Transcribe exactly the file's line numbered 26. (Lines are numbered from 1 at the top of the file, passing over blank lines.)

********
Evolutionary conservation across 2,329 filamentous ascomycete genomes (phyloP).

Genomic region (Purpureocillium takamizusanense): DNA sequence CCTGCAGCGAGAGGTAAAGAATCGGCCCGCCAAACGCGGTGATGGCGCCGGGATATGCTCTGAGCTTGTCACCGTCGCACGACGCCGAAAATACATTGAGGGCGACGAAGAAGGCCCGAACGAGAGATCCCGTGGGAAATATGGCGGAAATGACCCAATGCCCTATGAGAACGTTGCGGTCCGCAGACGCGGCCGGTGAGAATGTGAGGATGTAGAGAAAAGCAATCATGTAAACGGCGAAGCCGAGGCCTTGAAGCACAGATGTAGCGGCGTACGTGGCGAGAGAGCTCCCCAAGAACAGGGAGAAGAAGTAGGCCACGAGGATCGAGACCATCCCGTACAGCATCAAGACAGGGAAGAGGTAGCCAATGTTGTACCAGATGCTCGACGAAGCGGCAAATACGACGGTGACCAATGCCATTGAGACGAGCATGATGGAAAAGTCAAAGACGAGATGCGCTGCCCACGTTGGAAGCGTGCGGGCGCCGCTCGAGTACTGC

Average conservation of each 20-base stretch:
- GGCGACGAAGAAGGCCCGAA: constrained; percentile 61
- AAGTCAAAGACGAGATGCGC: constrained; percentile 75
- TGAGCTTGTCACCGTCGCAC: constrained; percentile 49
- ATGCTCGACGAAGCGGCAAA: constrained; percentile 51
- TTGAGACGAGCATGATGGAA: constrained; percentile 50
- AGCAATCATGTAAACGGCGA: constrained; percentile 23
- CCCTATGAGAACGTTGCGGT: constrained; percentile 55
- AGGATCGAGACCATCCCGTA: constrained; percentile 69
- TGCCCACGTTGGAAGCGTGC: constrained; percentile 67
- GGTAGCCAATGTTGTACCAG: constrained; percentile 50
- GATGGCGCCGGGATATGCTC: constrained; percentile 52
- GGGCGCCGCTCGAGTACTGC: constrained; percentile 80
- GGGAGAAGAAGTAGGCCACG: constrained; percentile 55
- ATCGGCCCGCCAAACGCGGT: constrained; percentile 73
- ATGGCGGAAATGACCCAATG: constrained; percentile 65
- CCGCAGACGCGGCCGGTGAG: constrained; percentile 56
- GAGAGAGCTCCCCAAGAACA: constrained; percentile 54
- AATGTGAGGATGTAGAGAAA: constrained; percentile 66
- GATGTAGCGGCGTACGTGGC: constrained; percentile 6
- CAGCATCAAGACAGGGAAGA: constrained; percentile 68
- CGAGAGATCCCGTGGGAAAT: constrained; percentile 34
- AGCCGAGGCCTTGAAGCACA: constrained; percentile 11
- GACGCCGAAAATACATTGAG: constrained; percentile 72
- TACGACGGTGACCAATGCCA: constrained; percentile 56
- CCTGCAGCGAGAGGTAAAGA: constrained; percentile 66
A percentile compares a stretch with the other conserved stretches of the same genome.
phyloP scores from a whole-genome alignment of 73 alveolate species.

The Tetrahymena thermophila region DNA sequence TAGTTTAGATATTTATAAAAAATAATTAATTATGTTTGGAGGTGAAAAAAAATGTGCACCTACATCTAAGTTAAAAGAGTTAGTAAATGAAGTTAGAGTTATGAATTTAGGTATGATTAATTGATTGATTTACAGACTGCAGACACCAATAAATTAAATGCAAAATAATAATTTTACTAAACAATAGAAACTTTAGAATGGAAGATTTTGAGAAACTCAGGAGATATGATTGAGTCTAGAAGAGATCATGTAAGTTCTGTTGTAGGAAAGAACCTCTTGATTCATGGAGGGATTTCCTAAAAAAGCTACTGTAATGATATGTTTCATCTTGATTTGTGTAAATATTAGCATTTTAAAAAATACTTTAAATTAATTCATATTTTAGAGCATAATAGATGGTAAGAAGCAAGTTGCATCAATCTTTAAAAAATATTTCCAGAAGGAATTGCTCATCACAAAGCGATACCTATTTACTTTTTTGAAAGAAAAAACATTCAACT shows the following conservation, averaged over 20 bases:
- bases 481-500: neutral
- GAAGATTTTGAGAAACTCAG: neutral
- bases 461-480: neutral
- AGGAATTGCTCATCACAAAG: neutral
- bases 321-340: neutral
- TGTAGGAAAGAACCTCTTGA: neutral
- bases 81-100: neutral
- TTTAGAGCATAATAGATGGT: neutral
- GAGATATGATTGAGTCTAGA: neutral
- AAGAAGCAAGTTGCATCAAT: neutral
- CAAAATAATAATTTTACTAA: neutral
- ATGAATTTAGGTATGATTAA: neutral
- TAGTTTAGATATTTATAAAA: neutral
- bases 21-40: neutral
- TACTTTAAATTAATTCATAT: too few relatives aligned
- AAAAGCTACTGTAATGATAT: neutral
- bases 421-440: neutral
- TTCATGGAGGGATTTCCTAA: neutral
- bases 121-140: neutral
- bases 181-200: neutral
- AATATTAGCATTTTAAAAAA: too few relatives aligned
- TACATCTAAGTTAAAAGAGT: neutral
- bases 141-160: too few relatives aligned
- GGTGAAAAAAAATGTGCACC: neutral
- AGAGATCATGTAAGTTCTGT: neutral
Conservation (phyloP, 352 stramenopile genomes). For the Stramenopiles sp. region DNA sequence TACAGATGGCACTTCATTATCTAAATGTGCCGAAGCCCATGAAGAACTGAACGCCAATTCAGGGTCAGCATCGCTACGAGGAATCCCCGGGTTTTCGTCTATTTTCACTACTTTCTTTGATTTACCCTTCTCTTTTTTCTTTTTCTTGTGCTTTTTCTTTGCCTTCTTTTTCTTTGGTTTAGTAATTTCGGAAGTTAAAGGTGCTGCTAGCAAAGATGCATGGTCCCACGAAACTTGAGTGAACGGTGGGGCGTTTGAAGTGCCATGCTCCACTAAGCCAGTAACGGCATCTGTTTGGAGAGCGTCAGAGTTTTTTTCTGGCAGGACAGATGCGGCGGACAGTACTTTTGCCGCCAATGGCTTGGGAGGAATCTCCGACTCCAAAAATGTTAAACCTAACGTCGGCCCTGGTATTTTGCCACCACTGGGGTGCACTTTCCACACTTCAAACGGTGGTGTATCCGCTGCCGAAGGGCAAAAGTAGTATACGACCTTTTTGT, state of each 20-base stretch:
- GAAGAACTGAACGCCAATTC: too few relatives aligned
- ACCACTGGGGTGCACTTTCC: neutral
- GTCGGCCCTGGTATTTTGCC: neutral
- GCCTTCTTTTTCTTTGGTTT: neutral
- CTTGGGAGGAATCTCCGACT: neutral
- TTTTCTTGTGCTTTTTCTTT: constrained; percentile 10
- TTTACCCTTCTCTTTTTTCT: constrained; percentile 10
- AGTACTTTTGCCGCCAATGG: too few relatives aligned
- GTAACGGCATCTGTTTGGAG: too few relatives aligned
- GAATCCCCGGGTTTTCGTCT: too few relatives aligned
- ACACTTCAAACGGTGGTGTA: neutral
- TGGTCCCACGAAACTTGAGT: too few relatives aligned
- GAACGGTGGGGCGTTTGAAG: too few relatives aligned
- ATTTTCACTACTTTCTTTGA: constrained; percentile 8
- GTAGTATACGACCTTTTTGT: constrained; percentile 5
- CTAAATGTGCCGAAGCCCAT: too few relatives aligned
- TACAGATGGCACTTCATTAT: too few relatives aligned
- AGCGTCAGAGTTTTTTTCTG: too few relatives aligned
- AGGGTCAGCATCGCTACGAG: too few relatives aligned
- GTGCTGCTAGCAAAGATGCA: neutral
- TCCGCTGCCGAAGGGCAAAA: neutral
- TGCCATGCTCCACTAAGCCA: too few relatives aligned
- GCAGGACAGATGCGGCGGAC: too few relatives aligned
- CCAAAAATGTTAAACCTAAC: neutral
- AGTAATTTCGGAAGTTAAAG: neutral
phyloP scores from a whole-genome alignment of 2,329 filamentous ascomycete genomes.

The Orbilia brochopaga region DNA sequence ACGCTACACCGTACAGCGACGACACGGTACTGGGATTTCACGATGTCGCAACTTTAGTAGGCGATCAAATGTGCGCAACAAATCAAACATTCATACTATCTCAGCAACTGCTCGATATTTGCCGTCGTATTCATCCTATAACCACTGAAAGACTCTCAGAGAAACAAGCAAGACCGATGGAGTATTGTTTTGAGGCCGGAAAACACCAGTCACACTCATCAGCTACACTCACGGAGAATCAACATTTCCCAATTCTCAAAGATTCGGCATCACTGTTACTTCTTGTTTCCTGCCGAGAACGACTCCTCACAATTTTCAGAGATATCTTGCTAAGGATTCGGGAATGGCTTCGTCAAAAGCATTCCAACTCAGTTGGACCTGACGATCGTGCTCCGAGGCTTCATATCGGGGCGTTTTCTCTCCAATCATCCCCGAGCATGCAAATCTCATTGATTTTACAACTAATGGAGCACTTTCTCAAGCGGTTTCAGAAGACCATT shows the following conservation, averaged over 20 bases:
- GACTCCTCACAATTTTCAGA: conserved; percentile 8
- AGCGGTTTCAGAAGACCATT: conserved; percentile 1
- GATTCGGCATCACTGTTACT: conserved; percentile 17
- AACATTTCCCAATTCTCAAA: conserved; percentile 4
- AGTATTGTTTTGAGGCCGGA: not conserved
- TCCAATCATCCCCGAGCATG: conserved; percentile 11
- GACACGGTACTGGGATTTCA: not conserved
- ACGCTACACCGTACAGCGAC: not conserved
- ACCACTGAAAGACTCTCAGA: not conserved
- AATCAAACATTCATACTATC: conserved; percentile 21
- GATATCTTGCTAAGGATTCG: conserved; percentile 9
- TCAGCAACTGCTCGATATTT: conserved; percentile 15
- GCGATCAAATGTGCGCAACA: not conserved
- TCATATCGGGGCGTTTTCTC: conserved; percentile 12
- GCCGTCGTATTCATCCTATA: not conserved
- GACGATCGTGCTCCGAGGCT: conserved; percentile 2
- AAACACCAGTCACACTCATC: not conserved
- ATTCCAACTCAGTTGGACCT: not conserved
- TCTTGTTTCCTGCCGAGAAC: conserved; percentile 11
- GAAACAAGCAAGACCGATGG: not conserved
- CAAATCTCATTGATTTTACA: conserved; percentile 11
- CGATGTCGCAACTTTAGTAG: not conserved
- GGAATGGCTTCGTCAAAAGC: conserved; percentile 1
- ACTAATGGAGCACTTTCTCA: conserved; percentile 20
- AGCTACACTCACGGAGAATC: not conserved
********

- GACGCCGAAAATACATTGAG: constrained; percentile 72